Bedbugs were around 100 million years ago when dinosaurs roamed

Shane McGlaun - May 17, 2019, 6:56 am CDT
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Bedbugs were around 100 million years ago when dinosaurs roamed

Begbugs are one of the parasites that people find most disturbing, right up there with head lice. Scientists thought for a long time that the first hosts for parasitic bedbugs were bats indicating that bedbugs had been around for 50-60 million years. New research shows that bedbugs are much older than previously thought and may have crawled the planet with the dinosaurs. Researchers from an international team, including scientists from the University of Sheffield, have compared the DNA of dozens of bedbug species.

The goal of the research was to understand the evolutionary relationships within the group as well as their relationship with humans. The team found that bedbugs are older than bats and evolved some 50 million years before bats arrived. The evolutionary history of bedbugs is said to be far more complex than previously thought.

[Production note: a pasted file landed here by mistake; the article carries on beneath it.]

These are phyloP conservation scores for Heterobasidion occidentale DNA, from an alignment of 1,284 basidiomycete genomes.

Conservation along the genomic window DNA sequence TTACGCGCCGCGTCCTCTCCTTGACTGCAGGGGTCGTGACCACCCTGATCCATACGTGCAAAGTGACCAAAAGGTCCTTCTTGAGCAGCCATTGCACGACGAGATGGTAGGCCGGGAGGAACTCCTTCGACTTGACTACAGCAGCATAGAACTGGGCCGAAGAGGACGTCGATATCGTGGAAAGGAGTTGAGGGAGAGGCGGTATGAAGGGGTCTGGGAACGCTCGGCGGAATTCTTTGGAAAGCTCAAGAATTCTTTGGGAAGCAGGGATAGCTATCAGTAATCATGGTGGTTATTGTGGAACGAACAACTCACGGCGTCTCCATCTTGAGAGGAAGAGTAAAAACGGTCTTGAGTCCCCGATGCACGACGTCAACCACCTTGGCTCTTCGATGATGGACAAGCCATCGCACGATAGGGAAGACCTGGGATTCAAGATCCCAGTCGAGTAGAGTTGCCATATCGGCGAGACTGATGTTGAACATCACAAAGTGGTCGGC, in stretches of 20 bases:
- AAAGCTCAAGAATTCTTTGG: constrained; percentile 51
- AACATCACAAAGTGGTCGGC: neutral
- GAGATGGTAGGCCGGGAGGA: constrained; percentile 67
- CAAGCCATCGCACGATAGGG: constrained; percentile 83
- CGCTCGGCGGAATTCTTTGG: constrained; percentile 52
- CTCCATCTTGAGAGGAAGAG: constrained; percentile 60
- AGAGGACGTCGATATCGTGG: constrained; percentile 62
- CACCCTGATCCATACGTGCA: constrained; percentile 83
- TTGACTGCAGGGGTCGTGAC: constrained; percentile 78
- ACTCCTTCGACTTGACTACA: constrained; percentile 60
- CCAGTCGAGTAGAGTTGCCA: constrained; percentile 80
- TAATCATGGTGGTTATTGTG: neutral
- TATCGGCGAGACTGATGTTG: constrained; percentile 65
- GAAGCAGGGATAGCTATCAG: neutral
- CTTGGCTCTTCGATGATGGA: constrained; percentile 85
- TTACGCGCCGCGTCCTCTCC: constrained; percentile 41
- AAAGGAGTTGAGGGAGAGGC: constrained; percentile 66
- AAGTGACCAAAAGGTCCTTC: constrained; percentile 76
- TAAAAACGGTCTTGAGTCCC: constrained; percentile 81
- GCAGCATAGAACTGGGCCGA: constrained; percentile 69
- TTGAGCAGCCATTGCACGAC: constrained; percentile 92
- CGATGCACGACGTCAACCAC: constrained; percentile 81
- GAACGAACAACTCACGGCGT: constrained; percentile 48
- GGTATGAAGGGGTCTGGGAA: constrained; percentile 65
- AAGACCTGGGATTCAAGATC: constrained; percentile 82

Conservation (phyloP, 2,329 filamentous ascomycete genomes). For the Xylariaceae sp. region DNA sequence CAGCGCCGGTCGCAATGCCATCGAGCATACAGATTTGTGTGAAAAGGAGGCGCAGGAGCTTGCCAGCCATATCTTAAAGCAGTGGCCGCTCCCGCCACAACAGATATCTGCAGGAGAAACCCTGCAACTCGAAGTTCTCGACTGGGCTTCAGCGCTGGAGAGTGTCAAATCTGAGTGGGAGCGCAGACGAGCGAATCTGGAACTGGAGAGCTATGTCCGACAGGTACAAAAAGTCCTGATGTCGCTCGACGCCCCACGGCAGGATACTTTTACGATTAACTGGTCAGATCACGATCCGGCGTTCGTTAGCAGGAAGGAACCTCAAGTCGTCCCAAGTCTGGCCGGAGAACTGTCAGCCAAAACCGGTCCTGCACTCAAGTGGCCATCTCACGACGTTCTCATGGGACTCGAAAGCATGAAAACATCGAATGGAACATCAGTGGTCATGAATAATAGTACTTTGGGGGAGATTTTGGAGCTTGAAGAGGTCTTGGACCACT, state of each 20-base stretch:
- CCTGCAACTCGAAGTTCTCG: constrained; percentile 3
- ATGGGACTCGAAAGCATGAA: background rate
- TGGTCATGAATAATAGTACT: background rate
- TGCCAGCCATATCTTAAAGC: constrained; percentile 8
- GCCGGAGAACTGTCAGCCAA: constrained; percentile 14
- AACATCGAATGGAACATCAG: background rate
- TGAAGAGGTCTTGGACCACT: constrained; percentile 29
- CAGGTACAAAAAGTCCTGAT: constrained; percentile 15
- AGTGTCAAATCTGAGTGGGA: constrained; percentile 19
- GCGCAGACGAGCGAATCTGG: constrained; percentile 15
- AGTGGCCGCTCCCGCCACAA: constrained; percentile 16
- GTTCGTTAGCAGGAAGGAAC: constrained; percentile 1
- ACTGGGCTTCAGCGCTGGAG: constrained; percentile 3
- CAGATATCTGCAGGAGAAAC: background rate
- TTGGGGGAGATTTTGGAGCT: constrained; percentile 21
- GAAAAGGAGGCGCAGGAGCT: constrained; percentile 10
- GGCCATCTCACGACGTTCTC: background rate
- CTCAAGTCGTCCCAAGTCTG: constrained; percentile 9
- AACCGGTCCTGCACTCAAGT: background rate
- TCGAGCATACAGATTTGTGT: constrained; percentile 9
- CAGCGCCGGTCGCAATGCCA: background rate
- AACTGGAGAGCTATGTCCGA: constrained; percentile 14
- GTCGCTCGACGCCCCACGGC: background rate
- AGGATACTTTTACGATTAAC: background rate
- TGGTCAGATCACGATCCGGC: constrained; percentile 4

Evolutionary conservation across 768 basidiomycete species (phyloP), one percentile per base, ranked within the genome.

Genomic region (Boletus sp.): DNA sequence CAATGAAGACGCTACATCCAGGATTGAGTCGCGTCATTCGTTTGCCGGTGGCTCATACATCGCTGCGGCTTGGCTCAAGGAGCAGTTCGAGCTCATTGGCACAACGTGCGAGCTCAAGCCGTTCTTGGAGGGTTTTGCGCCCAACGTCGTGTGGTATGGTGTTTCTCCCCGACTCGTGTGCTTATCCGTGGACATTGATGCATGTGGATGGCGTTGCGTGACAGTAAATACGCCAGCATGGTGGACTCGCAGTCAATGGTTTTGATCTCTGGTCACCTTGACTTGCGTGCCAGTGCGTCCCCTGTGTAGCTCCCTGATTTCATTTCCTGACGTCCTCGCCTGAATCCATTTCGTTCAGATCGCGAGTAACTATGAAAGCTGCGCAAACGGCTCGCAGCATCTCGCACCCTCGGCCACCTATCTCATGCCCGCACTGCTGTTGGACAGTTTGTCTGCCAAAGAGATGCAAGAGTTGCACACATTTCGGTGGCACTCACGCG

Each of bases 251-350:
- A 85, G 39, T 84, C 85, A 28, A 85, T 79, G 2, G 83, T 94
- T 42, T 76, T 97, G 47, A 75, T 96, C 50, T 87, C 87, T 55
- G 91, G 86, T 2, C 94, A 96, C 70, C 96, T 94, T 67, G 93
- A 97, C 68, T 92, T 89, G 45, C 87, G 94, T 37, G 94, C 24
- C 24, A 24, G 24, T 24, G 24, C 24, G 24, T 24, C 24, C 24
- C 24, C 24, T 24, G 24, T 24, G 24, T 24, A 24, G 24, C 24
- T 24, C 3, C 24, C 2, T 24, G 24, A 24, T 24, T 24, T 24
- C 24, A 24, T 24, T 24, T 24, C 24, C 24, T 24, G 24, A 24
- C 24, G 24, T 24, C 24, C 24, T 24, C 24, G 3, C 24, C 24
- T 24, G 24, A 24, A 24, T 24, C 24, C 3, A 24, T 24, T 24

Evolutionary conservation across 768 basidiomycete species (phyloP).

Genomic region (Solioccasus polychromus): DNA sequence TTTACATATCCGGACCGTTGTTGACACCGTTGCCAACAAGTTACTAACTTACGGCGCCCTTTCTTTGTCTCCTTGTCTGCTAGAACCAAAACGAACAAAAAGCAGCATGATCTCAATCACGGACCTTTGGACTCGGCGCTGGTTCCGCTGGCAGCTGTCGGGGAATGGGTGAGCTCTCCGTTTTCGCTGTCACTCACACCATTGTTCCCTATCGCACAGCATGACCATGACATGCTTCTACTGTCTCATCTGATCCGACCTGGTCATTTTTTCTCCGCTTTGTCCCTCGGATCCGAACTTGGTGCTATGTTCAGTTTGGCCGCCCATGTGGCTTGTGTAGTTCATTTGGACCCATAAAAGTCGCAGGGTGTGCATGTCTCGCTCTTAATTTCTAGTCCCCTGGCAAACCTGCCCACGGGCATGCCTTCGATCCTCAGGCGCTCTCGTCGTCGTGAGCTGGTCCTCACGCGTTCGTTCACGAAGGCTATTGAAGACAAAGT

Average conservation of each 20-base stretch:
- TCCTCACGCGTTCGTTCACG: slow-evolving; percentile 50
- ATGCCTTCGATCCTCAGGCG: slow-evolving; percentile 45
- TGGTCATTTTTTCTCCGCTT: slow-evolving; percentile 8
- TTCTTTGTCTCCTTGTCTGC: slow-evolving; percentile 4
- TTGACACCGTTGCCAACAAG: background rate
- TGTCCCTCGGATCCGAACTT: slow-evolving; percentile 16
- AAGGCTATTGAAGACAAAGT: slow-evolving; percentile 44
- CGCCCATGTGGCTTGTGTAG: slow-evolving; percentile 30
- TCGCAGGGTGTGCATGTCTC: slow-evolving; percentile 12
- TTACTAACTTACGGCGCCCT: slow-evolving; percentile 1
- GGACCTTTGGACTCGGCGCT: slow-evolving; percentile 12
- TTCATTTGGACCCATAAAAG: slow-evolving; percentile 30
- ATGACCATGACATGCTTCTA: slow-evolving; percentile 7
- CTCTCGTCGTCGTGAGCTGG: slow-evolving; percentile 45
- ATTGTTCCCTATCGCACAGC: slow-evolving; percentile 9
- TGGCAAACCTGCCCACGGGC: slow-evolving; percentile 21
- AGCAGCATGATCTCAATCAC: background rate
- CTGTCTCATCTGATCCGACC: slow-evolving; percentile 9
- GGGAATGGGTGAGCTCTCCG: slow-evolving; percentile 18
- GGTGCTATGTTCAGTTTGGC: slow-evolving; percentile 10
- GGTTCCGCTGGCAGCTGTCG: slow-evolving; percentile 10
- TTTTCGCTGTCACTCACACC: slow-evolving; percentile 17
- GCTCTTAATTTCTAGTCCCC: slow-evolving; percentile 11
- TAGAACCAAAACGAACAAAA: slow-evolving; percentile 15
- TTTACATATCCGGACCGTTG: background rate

While the team says that the bedbug was alive when the T-rex was walking the Earth, more research is needed to figure out what its host was at that time. Current understanding says that it is unlikely that the creatures fed on the blood of dinosaurs. The reasoning for that assumption is that Bedbugs feed on animals that have a home such as a nest or a burrow or in the case of humans – a bed. Dinosaurs never adopted that mode of life, according to scientists.

One scientist says that after the surprise of learning that bedbugs were much older than bats, the second surprise was learning that the bedbugs were already specialized on a single host type even though the team has no idea what the host was.

The team also notes that the two major bedbug species that plague humans – tropical and common bedbugs – are much older than humans. The research the scientists are doing into what makes the bedbug an effective pest will help the team find new ways to control them.


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